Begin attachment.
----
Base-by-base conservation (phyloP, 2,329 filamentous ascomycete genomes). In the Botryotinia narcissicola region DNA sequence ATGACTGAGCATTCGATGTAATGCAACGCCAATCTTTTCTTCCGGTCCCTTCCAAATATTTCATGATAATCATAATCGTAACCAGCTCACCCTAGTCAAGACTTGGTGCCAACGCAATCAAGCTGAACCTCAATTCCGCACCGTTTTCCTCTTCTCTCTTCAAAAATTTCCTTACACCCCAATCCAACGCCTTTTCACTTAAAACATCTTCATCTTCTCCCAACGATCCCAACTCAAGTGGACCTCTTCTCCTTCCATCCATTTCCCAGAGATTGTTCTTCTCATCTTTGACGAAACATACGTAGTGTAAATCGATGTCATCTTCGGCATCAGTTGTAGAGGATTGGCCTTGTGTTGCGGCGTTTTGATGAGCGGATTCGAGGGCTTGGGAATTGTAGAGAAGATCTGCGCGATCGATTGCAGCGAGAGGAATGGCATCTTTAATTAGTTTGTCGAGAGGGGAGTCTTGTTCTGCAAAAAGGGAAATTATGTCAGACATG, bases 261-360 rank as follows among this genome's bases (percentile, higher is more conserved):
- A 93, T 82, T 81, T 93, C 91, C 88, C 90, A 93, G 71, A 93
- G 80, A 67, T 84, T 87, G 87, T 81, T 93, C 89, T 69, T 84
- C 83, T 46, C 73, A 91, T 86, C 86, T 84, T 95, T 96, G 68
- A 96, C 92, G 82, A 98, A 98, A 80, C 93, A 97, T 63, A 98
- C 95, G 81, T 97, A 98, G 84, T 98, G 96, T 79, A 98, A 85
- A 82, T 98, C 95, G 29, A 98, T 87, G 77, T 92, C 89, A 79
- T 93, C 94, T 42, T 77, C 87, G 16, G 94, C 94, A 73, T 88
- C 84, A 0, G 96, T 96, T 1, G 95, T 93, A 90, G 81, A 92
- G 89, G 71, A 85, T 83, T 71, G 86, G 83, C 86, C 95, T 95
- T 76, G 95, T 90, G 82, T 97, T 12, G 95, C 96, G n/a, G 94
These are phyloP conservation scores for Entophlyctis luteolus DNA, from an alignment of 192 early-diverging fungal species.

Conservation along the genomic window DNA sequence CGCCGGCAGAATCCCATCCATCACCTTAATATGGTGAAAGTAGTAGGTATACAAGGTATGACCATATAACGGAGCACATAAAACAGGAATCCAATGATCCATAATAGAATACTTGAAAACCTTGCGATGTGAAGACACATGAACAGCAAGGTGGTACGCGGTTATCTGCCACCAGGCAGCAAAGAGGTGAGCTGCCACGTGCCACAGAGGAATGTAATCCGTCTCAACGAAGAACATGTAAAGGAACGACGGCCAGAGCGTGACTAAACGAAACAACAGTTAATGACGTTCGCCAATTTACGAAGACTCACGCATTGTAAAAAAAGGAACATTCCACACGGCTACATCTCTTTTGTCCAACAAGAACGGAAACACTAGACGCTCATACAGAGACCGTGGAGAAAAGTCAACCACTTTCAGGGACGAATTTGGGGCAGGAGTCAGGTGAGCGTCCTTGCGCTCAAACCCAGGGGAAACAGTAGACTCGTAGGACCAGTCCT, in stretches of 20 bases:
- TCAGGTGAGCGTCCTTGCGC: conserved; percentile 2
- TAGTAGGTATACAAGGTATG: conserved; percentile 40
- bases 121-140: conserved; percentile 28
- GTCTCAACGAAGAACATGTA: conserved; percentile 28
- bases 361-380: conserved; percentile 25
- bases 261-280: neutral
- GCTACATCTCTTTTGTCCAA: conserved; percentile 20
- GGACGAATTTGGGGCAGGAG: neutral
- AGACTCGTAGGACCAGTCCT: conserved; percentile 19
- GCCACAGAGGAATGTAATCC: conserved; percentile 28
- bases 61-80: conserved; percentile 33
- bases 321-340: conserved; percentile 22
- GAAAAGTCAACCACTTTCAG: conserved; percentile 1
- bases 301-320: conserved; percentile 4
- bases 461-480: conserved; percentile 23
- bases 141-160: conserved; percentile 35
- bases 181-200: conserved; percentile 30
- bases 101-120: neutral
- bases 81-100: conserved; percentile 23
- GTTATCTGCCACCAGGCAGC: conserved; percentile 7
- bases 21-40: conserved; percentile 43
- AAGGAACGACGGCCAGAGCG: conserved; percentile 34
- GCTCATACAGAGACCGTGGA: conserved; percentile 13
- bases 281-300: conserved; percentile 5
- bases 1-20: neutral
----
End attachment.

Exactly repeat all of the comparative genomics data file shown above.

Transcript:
Base-by-base conservation (phyloP, 2,329 filamentous ascomycete genomes). In the Botryotinia narcissicola region DNA sequence ATGACTGAGCATTCGATGTAATGCAACGCCAATCTTTTCTTCCGGTCCCTTCCAAATATTTCATGATAATCATAATCGTAACCAGCTCACCCTAGTCAAGACTTGGTGCCAACGCAATCAAGCTGAACCTCAATTCCGCACCGTTTTCCTCTTCTCTCTTCAAAAATTTCCTTACACCCCAATCCAACGCCTTTTCACTTAAAACATCTTCATCTTCTCCCAACGATCCCAACTCAAGTGGACCTCTTCTCCTTCCATCCATTTCCCAGAGATTGTTCTTCTCATCTTTGACGAAACATACGTAGTGTAAATCGATGTCATCTTCGGCATCAGTTGTAGAGGATTGGCCTTGTGTTGCGGCGTTTTGATGAGCGGATTCGAGGGCTTGGGAATTGTAGAGAAGATCTGCGCGATCGATTGCAGCGAGAGGAATGGCATCTTTAATTAGTTTGTCGAGAGGGGAGTCTTGTTCTGCAAAAAGGGAAATTATGTCAGACATG, bases 261-360 rank as follows among this genome's bases (percentile, higher is more conserved):
- A 93, T 82, T 81, T 93, C 91, C 88, C 90, A 93, G 71, A 93
- G 80, A 67, T 84, T 87, G 87, T 81, T 93, C 89, T 69, T 84
- C 83, T 46, C 73, A 91, T 86, C 86, T 84, T 95, T 96, G 68
- A 96, C 92, G 82, A 98, A 98, A 80, C 93, A 97, T 63, A 98
- C 95, G 81, T 97, A 98, G 84, T 98, G 96, T 79, A 98, A 85
- A 82, T 98, C 95, G 29, A 98, T 87, G 77, T 92, C 89, A 79
- T 93, C 94, T 42, T 77, C 87, G 16, G 94, C 94, A 73, T 88
- C 84, A 0, G 96, T 96, T 1, G 95, T 93, A 90, G 81, A 92
- G 89, G 71, A 85, T 83, T 71, G 86, G 83, C 86, C 95, T 95
- T 76, G 95, T 90, G 82, T 97, T 12, G 95, C 96, G n/a, G 94
These are phyloP conservation scores for Entophlyctis luteolus DNA, from an alignment of 192 early-diverging fungal species.

Conservation along the genomic window DNA sequence CGCCGGCAGAATCCCATCCATCACCTTAATATGGTGAAAGTAGTAGGTATACAAGGTATGACCATATAACGGAGCACATAAAACAGGAATCCAATGATCCATAATAGAATACTTGAAAACCTTGCGATGTGAAGACACATGAACAGCAAGGTGGTACGCGGTTATCTGCCACCAGGCAGCAAAGAGGTGAGCTGCCACGTGCCACAGAGGAATGTAATCCGTCTCAACGAAGAACATGTAAAGGAACGACGGCCAGAGCGTGACTAAACGAAACAACAGTTAATGACGTTCGCCAATTTACGAAGACTCACGCATTGTAAAAAAAGGAACATTCCACACGGCTACATCTCTTTTGTCCAACAAGAACGGAAACACTAGACGCTCATACAGAGACCGTGGAGAAAAGTCAACCACTTTCAGGGACGAATTTGGGGCAGGAGTCAGGTGAGCGTCCTTGCGCTCAAACCCAGGGGAAACAGTAGACTCGTAGGACCAGTCCT, in stretches of 20 bases:
- TCAGGTGAGCGTCCTTGCGC: conserved; percentile 2
- TAGTAGGTATACAAGGTATG: conserved; percentile 40
- bases 121-140: conserved; percentile 28
- GTCTCAACGAAGAACATGTA: conserved; percentile 28
- bases 361-380: conserved; percentile 25
- bases 261-280: neutral
- GCTACATCTCTTTTGTCCAA: conserved; percentile 20
- GGACGAATTTGGGGCAGGAG: neutral
- AGACTCGTAGGACCAGTCCT: conserved; percentile 19
- GCCACAGAGGAATGTAATCC: conserved; percentile 28
- bases 61-80: conserved; percentile 33
- bases 321-340: conserved; percentile 22
- GAAAAGTCAACCACTTTCAG: conserved; percentile 1
- bases 301-320: conserved; percentile 4
- bases 461-480: conserved; percentile 23
- bases 141-160: conserved; percentile 35
- bases 181-200: conserved; percentile 30
- bases 101-120: neutral
- bases 81-100: conserved; percentile 23
- GTTATCTGCCACCAGGCAGC: conserved; percentile 7
- bases 21-40: conserved; percentile 43
- AAGGAACGACGGCCAGAGCG: conserved; percentile 34
- GCTCATACAGAGACCGTGGA: conserved; percentile 13
- bases 281-300: conserved; percentile 5
- bases 1-20: neutral